I remember coming to visit him at his home in West Patterson having just been accepted by Prudential.  I let myself in and he yelled that he was downstairs.  I made my way down to the basement where he was sitting on the couch in a white sweat suit and socks studying for his insurance test.  He was wearing glasses pushed down on his nose and staring at a laptop.  I had never before seen my father so much as touch a computer.  He looked very small and very scared.

I remember thinking, “What is he doing?  He is not equipped for this.  It takes a couple of years to even have a chance at making money in insurance sales.  He doesn’t have that kind of patience.  And he doesn’t have that kind of time.  My dad is an immediate gratification junkie.  The constant rejection of this business is going to swallow him up and spit him out in a matter of months.”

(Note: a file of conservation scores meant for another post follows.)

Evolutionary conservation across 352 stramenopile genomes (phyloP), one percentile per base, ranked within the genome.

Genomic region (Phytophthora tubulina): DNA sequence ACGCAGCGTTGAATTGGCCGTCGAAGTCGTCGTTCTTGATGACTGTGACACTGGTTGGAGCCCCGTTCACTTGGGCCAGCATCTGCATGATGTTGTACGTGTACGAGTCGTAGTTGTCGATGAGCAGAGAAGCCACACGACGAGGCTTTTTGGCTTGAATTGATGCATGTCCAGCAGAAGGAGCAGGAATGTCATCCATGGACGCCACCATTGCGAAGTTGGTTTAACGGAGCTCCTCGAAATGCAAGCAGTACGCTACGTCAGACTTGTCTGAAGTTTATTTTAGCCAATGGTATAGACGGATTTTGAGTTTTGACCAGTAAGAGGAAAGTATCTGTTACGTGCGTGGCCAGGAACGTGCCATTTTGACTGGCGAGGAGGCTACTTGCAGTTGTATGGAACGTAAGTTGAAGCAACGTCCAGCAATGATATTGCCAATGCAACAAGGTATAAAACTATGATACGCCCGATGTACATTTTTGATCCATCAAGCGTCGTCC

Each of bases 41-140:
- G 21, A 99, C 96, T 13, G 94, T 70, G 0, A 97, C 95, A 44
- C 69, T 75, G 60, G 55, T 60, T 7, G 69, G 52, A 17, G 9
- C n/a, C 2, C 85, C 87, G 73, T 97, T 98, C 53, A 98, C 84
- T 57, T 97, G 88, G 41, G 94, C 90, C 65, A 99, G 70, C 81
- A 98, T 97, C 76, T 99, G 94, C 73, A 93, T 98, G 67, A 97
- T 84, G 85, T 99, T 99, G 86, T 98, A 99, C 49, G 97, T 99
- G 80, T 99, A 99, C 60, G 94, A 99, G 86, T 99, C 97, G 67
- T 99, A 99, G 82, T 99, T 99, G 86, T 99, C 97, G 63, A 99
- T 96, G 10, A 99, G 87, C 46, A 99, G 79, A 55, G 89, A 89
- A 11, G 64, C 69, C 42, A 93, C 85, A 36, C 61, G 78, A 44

I’m happy to say I was wrong.  Dead wrong.

Over the next ten years, Dad turned himself into one of Prudential’s best salesman, far exceeding his goals every year.

He built himself up a nice pension and retired at sixty.

Patti still works.  Not as hard as she used to.  She’s as competent in her work as she is in everything else, so she pretty much calls her own shots.  That is to say, she’s made herself entirely indispensable, so she has increasingly managed to figure out how to get paid more for working less.

So yes, The Junkie and The Mistress.  I stand by that characterization.  I see it as a badge of honor.  A purple heart.

It makes everything else that they are, all the more remarkable.

In the words of Larry David, “They’ve done pretty… pretty… pretty good.”